Insidious [in-sid-ee-uh s], adjective – causing harm in a way that is gradual or not easily noticed. Awaiting a chance to entrap; harmful but enticing.
Each of us has our own special something that triggers fear and leaves our skin crawling. For some, it’s the literal interpretation of that – bugs, snakes, roaches, spiders, etc. For others, it’s more irrational, perhaps from childhood memories gone awry. Things like clowns, masks and makeup do the trick.
If you’re like me, it’s the supernatural that does you in. Things like demons and possession, evil spirits, and haunted souls give you a proper scare – particularly, concepts that stem from examples of actual, documented accounts, and terrifying situations that resemble historic folklore. This is what makes Insidious the perfect horror film. All you have to do is read the definition of the word and it leaves you uneasy. Now imagine a demon trying to inhabit your soul in that fashion.
This is the tone and intention of Insidious, and it sure lives up to its name.
Insidious was released in 2011, and directed by James Wan (Saw, Death Sentence, The Conjuring, The Conjuring 2). Wan has the uncanny ability to directly attack and unnerve us where we are most vulnerable – the psyche. He does this in Insidious by using the old occult teaching of astral projection, a vulnerable, coma-stricken little boy, and demon that’s desperate for a host. It’s such a perfect recipe for a solid, supernatural horror story.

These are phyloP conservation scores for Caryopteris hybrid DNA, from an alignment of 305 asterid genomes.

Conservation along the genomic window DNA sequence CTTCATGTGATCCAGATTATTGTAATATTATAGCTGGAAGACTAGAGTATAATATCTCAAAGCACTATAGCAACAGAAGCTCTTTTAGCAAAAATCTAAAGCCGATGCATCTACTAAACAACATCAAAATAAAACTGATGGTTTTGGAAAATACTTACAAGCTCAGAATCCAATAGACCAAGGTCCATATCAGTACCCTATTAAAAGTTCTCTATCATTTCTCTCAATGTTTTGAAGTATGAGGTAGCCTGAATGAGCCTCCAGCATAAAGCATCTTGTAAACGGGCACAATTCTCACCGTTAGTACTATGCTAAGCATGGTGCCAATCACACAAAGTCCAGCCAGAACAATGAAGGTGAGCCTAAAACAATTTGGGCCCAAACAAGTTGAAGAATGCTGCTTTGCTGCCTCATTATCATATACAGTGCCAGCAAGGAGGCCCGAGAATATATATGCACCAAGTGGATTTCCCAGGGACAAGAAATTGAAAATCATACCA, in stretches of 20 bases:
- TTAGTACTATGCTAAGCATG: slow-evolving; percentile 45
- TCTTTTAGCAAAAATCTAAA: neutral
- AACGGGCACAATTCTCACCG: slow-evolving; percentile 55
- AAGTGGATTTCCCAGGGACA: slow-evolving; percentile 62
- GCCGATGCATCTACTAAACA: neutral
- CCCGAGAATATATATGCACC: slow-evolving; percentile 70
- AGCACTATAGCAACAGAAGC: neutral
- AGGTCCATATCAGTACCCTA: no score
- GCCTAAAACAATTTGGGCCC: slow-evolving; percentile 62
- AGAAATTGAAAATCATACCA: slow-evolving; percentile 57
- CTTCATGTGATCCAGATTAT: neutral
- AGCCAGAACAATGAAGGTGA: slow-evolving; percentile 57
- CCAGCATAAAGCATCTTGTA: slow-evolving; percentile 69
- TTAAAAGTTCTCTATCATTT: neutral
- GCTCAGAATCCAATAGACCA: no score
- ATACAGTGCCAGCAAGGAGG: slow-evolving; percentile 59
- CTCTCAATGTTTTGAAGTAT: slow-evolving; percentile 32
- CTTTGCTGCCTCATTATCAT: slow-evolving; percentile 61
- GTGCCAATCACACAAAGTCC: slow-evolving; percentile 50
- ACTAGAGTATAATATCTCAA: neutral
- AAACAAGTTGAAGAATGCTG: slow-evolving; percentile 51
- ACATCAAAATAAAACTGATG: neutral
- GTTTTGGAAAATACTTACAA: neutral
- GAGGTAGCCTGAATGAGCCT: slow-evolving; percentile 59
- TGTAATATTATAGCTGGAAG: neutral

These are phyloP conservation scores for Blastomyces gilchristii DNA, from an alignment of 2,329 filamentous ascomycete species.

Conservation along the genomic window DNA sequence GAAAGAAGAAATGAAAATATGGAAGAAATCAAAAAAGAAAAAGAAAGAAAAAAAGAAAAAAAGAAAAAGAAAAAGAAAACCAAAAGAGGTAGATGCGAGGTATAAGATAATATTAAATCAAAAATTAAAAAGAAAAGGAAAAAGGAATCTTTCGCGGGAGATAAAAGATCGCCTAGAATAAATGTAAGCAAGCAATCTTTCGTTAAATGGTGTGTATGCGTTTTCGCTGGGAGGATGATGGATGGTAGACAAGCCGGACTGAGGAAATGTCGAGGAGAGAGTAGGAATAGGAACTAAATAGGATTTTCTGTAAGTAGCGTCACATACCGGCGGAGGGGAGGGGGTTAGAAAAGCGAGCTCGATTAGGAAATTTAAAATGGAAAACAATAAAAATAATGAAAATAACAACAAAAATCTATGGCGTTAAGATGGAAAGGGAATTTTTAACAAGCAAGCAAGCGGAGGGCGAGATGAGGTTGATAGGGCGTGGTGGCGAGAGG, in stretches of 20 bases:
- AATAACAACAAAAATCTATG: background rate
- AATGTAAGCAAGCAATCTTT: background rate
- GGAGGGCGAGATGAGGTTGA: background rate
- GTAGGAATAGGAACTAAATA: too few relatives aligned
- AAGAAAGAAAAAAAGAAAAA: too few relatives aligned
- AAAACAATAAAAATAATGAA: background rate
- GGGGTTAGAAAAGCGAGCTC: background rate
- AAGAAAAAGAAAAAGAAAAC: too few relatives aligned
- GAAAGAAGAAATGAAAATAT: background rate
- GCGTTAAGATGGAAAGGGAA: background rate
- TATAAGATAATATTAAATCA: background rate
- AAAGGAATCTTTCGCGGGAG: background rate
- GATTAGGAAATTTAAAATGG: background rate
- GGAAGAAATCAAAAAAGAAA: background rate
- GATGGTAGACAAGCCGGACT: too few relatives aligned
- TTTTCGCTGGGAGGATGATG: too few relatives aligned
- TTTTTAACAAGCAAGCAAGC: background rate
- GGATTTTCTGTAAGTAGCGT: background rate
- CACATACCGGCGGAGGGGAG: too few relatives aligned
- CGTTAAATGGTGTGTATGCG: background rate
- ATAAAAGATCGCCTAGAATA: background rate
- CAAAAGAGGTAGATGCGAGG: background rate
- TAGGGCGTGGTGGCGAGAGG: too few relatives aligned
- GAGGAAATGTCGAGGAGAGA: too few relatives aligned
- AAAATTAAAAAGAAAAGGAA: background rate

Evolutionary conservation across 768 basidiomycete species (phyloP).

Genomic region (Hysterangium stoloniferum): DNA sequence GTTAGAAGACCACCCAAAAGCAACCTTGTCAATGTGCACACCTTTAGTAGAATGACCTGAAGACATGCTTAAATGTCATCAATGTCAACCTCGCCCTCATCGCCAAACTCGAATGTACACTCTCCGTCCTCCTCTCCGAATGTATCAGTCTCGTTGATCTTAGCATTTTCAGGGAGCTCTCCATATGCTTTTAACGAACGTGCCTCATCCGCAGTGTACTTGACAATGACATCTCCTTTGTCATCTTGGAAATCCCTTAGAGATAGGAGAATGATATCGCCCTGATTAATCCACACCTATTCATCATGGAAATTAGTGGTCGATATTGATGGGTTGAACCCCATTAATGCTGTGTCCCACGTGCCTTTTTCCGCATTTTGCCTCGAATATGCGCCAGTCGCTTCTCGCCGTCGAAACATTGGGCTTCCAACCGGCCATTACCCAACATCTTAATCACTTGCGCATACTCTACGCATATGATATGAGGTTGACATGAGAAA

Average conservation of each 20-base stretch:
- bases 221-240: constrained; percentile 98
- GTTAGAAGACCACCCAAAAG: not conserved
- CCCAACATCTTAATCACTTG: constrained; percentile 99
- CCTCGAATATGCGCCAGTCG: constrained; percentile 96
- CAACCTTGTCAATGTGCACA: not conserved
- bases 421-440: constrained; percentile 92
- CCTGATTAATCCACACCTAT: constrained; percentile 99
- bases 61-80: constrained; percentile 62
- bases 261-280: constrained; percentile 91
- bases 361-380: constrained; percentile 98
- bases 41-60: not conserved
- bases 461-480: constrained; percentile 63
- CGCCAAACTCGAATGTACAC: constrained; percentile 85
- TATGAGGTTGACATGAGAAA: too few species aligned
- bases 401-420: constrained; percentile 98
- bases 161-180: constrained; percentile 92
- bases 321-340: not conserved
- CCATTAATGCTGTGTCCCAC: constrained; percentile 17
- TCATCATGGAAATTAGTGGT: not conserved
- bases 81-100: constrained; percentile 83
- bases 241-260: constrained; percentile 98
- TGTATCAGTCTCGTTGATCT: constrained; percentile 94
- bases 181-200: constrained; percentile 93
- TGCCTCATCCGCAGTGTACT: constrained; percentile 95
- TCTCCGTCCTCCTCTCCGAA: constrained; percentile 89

The demon is a malevolent, supernatural being that haunts and presumably reigns the dark realm known as “The Further”. For those who believe in things like near-death experiences and alternate planes of existence, “The Further” is where an individual’s consciousness is separated from its body, either at will or by an outside force. In this case, little Dalton slips into a coma after an encounter with the demonic force in his house, and each day it calls to his soul more and more boldly. It lures Dalton into the alternate realm until he is lost there, consciousness separated from body, but fully aware of the demon and its desire to hold him captive indefinitely.
Insidious takes you to the place where nightmares are made, and leaves you there to find your own way out. Just like Dalton, as a viewer you feel trapped and terrified. While “The Further” is an alternate version of his memories and reality, you can’t help but wonder what yours might look like. You become the observer, watching his parents try to treat Dalton with medical remedies, while the demon lurks over his bed creeping slowly toward success. All the while, a small part of you is thinking, could this really happen? Philosophers and coma survivors alike have given accounts of such astral travels. Perhaps there is a realm before death where celestials and demons do wander.
Insidious is anything but your typical horror film. It is a brilliantly crafted interpretation of the real and the surreal; the living and the supernatural. If it’s an uneasy, unnerving scare you’re seeking to get you psyched for Halloween, add this to your list for sure.
Make sure to check out our other Halloween favorites on the list of the 31 Days of Halloween here!
Loves cats and coffee and wine, and Tsum Tsums and old men and young men.